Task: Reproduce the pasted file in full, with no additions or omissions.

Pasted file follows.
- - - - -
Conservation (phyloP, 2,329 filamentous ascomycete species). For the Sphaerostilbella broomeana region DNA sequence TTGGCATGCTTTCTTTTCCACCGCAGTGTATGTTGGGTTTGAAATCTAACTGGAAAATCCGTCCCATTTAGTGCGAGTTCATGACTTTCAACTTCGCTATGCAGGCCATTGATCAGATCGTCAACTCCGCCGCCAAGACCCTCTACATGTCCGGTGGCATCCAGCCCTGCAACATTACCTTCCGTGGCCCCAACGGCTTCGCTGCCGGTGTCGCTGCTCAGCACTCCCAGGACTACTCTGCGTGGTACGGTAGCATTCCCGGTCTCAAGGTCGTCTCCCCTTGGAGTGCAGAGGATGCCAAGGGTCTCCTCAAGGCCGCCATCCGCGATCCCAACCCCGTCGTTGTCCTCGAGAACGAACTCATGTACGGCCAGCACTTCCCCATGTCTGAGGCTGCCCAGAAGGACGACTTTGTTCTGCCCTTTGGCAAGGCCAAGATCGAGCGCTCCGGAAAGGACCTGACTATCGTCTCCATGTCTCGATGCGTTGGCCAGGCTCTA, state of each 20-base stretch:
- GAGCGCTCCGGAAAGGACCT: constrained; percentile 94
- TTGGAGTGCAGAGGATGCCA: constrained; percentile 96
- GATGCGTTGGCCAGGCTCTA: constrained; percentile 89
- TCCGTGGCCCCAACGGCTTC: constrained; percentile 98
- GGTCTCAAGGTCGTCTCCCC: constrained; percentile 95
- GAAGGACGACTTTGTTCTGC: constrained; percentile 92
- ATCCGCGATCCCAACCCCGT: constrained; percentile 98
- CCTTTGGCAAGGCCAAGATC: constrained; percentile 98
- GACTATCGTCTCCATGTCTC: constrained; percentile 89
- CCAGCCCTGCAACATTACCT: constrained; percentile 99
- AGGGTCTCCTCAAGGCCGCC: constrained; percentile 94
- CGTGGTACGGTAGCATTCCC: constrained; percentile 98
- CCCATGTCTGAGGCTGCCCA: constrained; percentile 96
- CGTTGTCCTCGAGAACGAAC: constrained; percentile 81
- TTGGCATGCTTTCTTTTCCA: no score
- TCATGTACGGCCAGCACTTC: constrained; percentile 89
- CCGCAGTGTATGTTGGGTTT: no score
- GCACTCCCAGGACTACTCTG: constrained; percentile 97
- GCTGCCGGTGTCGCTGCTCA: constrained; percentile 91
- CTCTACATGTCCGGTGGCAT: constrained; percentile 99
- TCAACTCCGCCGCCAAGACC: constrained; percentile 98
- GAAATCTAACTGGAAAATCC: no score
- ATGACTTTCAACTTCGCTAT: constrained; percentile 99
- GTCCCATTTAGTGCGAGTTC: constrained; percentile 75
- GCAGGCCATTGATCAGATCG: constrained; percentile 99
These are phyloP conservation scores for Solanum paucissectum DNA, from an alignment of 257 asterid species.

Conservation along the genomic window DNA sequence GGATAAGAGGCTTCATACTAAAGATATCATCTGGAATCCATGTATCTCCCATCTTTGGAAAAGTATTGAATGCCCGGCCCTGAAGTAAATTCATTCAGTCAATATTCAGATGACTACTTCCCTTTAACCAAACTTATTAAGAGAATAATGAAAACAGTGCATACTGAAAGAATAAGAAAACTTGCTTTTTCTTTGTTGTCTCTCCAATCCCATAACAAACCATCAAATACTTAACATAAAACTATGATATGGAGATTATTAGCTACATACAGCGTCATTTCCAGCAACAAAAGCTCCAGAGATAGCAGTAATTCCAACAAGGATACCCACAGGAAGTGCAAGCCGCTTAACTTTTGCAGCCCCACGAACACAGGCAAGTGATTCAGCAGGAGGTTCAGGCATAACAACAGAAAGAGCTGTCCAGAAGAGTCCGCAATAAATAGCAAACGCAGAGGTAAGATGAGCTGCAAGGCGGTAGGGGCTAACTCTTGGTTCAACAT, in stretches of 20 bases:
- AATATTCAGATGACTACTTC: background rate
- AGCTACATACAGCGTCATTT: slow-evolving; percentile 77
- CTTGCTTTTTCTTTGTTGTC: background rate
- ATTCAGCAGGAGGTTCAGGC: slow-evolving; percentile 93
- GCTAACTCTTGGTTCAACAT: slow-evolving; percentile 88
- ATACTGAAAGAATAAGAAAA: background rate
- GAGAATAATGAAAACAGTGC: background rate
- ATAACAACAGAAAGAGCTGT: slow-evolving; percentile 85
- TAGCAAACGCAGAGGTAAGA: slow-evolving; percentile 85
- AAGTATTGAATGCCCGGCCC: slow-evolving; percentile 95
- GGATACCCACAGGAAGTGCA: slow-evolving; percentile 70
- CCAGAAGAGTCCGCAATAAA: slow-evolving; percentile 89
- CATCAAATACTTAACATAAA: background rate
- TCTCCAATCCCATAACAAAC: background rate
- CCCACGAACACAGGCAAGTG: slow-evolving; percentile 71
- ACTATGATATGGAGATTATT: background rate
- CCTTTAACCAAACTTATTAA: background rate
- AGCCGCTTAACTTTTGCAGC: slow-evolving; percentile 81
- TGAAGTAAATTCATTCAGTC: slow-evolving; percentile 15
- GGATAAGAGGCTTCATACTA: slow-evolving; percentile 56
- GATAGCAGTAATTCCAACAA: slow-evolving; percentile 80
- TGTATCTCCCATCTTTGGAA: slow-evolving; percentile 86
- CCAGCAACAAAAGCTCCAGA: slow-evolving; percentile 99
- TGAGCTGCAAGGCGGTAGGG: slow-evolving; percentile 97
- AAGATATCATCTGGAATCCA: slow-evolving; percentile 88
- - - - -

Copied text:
Conservation (phyloP, 2,329 filamentous ascomycete species). For the Sphaerostilbella broomeana region DNA sequence TTGGCATGCTTTCTTTTCCACCGCAGTGTATGTTGGGTTTGAAATCTAACTGGAAAATCCGTCCCATTTAGTGCGAGTTCATGACTTTCAACTTCGCTATGCAGGCCATTGATCAGATCGTCAACTCCGCCGCCAAGACCCTCTACATGTCCGGTGGCATCCAGCCCTGCAACATTACCTTCCGTGGCCCCAACGGCTTCGCTGCCGGTGTCGCTGCTCAGCACTCCCAGGACTACTCTGCGTGGTACGGTAGCATTCCCGGTCTCAAGGTCGTCTCCCCTTGGAGTGCAGAGGATGCCAAGGGTCTCCTCAAGGCCGCCATCCGCGATCCCAACCCCGTCGTTGTCCTCGAGAACGAACTCATGTACGGCCAGCACTTCCCCATGTCTGAGGCTGCCCAGAAGGACGACTTTGTTCTGCCCTTTGGCAAGGCCAAGATCGAGCGCTCCGGAAAGGACCTGACTATCGTCTCCATGTCTCGATGCGTTGGCCAGGCTCTA, state of each 20-base stretch:
- GAGCGCTCCGGAAAGGACCT: constrained; percentile 94
- TTGGAGTGCAGAGGATGCCA: constrained; percentile 96
- GATGCGTTGGCCAGGCTCTA: constrained; percentile 89
- TCCGTGGCCCCAACGGCTTC: constrained; percentile 98
- GGTCTCAAGGTCGTCTCCCC: constrained; percentile 95
- GAAGGACGACTTTGTTCTGC: constrained; percentile 92
- ATCCGCGATCCCAACCCCGT: constrained; percentile 98
- CCTTTGGCAAGGCCAAGATC: constrained; percentile 98
- GACTATCGTCTCCATGTCTC: constrained; percentile 89
- CCAGCCCTGCAACATTACCT: constrained; percentile 99
- AGGGTCTCCTCAAGGCCGCC: constrained; percentile 94
- CGTGGTACGGTAGCATTCCC: constrained; percentile 98
- CCCATGTCTGAGGCTGCCCA: constrained; percentile 96
- CGTTGTCCTCGAGAACGAAC: constrained; percentile 81
- TTGGCATGCTTTCTTTTCCA: no score
- TCATGTACGGCCAGCACTTC: constrained; percentile 89
- CCGCAGTGTATGTTGGGTTT: no score
- GCACTCCCAGGACTACTCTG: constrained; percentile 97
- GCTGCCGGTGTCGCTGCTCA: constrained; percentile 91
- CTCTACATGTCCGGTGGCAT: constrained; percentile 99
- TCAACTCCGCCGCCAAGACC: constrained; percentile 98
- GAAATCTAACTGGAAAATCC: no score
- ATGACTTTCAACTTCGCTAT: constrained; percentile 99
- GTCCCATTTAGTGCGAGTTC: constrained; percentile 75
- GCAGGCCATTGATCAGATCG: constrained; percentile 99
These are phyloP conservation scores for Solanum paucissectum DNA, from an alignment of 257 asterid species.

Conservation along the genomic window DNA sequence GGATAAGAGGCTTCATACTAAAGATATCATCTGGAATCCATGTATCTCCCATCTTTGGAAAAGTATTGAATGCCCGGCCCTGAAGTAAATTCATTCAGTCAATATTCAGATGACTACTTCCCTTTAACCAAACTTATTAAGAGAATAATGAAAACAGTGCATACTGAAAGAATAAGAAAACTTGCTTTTTCTTTGTTGTCTCTCCAATCCCATAACAAACCATCAAATACTTAACATAAAACTATGATATGGAGATTATTAGCTACATACAGCGTCATTTCCAGCAACAAAAGCTCCAGAGATAGCAGTAATTCCAACAAGGATACCCACAGGAAGTGCAAGCCGCTTAACTTTTGCAGCCCCACGAACACAGGCAAGTGATTCAGCAGGAGGTTCAGGCATAACAACAGAAAGAGCTGTCCAGAAGAGTCCGCAATAAATAGCAAACGCAGAGGTAAGATGAGCTGCAAGGCGGTAGGGGCTAACTCTTGGTTCAACAT, in stretches of 20 bases:
- AATATTCAGATGACTACTTC: background rate
- AGCTACATACAGCGTCATTT: slow-evolving; percentile 77
- CTTGCTTTTTCTTTGTTGTC: background rate
- ATTCAGCAGGAGGTTCAGGC: slow-evolving; percentile 93
- GCTAACTCTTGGTTCAACAT: slow-evolving; percentile 88
- ATACTGAAAGAATAAGAAAA: background rate
- GAGAATAATGAAAACAGTGC: background rate
- ATAACAACAGAAAGAGCTGT: slow-evolving; percentile 85
- TAGCAAACGCAGAGGTAAGA: slow-evolving; percentile 85
- AAGTATTGAATGCCCGGCCC: slow-evolving; percentile 95
- GGATACCCACAGGAAGTGCA: slow-evolving; percentile 70
- CCAGAAGAGTCCGCAATAAA: slow-evolving; percentile 89
- CATCAAATACTTAACATAAA: background rate
- TCTCCAATCCCATAACAAAC: background rate
- CCCACGAACACAGGCAAGTG: slow-evolving; percentile 71
- ACTATGATATGGAGATTATT: background rate
- CCTTTAACCAAACTTATTAA: background rate
- AGCCGCTTAACTTTTGCAGC: slow-evolving; percentile 81
- TGAAGTAAATTCATTCAGTC: slow-evolving; percentile 15
- GGATAAGAGGCTTCATACTA: slow-evolving; percentile 56
- GATAGCAGTAATTCCAACAA: slow-evolving; percentile 80
- TGTATCTCCCATCTTTGGAA: slow-evolving; percentile 86
- CCAGCAACAAAAGCTCCAGA: slow-evolving; percentile 99
- TGAGCTGCAAGGCGGTAGGG: slow-evolving; percentile 97
- AAGATATCATCTGGAATCCA: slow-evolving; percentile 88